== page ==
TODAY IN KENTUCKY HISTORY

Kentucky Trivia

October 22, 1807, Kentucky First Lady Mary Catherine Pope Greenup died in the old Kentucky governor’s mansion.   According to later occupants, her image has appeared in clock faces and mirrors in the house.

On October 22, 1813, Charles Scott, Kentucky’s 4th governor, passed away.  At the time of his death, he was one of the last surviving generals of the Revolutionary War.  Buried initially on his Canewood Estate in Bourbon and Clark Counties, his remains were re-interred at Frankfort Cemetery in 1854.  Scott County, Kentucky, Scott County, Indiana, Scottsville, Kentucky and Scottsville, Virginia, are all named in his honor.

October 22, 1880, Town Marshal John R. Simpson, Danville Police Department, died from a gunshot while arresting three men firing weapons on Second Street. Marshal Simpson told the men they could have fun but could not fire the guns in town. The group moved further down Second Street and began firing again. When Marshal Simpson and another officer attempted to arrest them, they were both shot.

October 22, 1893, Night Policeman George William James, Georgetown Police Department, was shot and killed on Main Street in front of the county courthouse.

Localtonians wishes a Happy Birthday to Morganfield native Earle Chester Clements, born in 1896.  Our 47th governor in 1947, he resigned in 1950 to become our U.S. Senator.  His father was a popular county judge and sheriff in Union County and he graduated from Morganfield High School in 1915.  In 1916, he played center on the UK football team and was named to the “All-Southern Team.”

Thursday night, October 22, 1902, Mr. and Mrs. James B. A. Haggin held their first party at Green Hills to dedicate the completed mansion.  Over 250 guests dined and danced well into the night.  Guest arrived at Elmendorf Farm entrance, off Paris Pike, in Lexington, where oil lanterns lighted the roadway.  They entered the mansion from the west entrance (carriage porch) and taken by elevator to the second floor.  From there, they descended the main stairway into the main entrance hall, where the Haggins welcomed their guests.

October 22, 1921, UK welcomed Georgetown on the gridiron for the third time.  The final score was 33-0.  The two teams would meet three more times and the series would end in 1924.

October 22, 1960, “embarrassing incidents” occurred in which African American delegates to the international convention of Christian Churches were turned away by a Louisville hotel and cafeteria.  Convention leaders acknowledged what took place and discussed the issue during the convention.

October 22, 1970, Governor Nunn’s racehorse that he gifted to the 30 sitting republican governors at the 1969 republican governors conference ran fifth, by six lengths, in the colt’s first race.  The $12,500 claiming race had eleven entered; the governors’ horse did not get claimed.  The race took place at Keeneland and all winnings would have been gifted to the Grayson Foundation for Equine Research.

October 22, 1975, Lexingtonian Doug Flynn, 24-years-old, wins his first of two World Series as a member of the Cincinnati Reds.  The National League Champs beat Boston four games to three.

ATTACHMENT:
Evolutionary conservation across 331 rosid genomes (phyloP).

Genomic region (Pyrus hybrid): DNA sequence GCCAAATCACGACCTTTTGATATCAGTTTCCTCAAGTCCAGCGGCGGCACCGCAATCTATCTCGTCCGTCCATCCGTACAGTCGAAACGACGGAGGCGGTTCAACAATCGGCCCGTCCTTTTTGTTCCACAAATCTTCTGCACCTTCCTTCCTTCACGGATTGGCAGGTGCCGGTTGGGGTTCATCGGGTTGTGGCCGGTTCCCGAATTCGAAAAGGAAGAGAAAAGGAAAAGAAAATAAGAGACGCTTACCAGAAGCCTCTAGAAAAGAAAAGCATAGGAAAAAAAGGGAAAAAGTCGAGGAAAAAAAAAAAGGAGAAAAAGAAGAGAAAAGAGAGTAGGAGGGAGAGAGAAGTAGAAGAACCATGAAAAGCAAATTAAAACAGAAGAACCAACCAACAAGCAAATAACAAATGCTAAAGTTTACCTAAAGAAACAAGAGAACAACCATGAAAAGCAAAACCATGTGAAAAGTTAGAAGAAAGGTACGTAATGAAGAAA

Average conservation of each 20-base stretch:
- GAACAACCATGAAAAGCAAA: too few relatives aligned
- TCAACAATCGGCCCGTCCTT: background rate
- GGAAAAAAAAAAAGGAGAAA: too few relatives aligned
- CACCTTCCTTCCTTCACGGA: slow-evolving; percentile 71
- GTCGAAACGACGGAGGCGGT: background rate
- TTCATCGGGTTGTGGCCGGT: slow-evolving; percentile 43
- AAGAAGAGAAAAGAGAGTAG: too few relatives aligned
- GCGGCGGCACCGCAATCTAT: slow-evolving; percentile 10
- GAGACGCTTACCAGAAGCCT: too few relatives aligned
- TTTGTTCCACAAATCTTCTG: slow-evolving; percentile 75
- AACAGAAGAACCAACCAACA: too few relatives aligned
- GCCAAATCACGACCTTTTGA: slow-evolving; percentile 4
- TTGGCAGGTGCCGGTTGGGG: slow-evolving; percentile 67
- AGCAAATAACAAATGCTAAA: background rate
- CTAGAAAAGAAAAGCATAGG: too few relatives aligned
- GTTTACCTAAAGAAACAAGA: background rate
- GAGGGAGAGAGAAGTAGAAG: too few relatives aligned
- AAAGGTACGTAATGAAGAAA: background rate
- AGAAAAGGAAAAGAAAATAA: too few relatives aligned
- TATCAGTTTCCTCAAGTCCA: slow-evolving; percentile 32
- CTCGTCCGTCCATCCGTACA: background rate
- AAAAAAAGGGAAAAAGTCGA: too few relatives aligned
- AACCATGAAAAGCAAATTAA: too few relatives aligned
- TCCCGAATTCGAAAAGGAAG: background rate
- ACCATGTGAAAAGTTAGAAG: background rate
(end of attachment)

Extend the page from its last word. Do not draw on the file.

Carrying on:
October 22, 1977, Pete Rose attends Keeneland during the Fall Meet.  Rose, the all-time Major League Baseball leader in hits, was at the track with Reds manager Sparky Anderson and Lexington’s Doug Flynn.

October 22, 1977, the Kentucky Wildcats gave Prince Charles, the Prince of Wales, his first taste of American football, when he visited the locker room during halftime of the Georgia game in Athens.  HRH met Coach Curci and Art Still.  The Cats blanked the Bulldogs, 33-0.

October 22, 1988, Jerry Claiborne coached the Kentucky Wildcats to a victory over the 11th ranked Georgia Bulldogs 16-10.  It was their big win in a losing season.

October 22, 1993, Salyersville onlookers could not conceal their lack of faith as Kentucky’s Attorney General (AG) stood on the Magoffin County Courthouse steps and promised to clean up the dirtiest local election in Kentucky that had just occurred.  AG Chris Gorman decried votes being “bought and sold like a common commodity” and said vote-buying “will not be tolerated.”

October 22, 1997, Kentucky Attorney General Ben Chandler sued Anthem Insurance Companies to try to force them to turn over $230 million.  The suit claimed that Anthem had illegally converted “Kentucky’s assets to their own.”

October 22, 2004, an Eastern Kentucky coal company was fined $536,050, the largest federal penalty ever in the state.  The fine stemmed from a 2003 June explosion in Floyd County that killed 21-year-old Paintsville native Paul Blair and injured two others.  The fine was also the third largest in the nation.

October 22, 2017, Kentuckian Justin Thomas won the first PGA Tour event held in South Korea.  In a play-off, Thomas won the inaugural CJ Cup @ Nine Bridges on the southern resort island of Jeju thanks to a birdie on the second playoff hole against Marc Leishman.  This was the 7th PGA victory for Thomas, the reigning PGA Tour Player of the Year and money winner, and his first win in a playoff.

October 22, 2019, Louisville officials announced the city would be getting a National Women Soccer League (NWSL) franchise.  The Louisville franchise is the league’s 10th and at least two ore additions are expected by 2021.

October 22, 2019, Celine Dion gives a titanic performance in the Yum Center!  It was her first performance in Louisville during her 30-year career and one of the first U.S. stops in her “Courage World Tour.”

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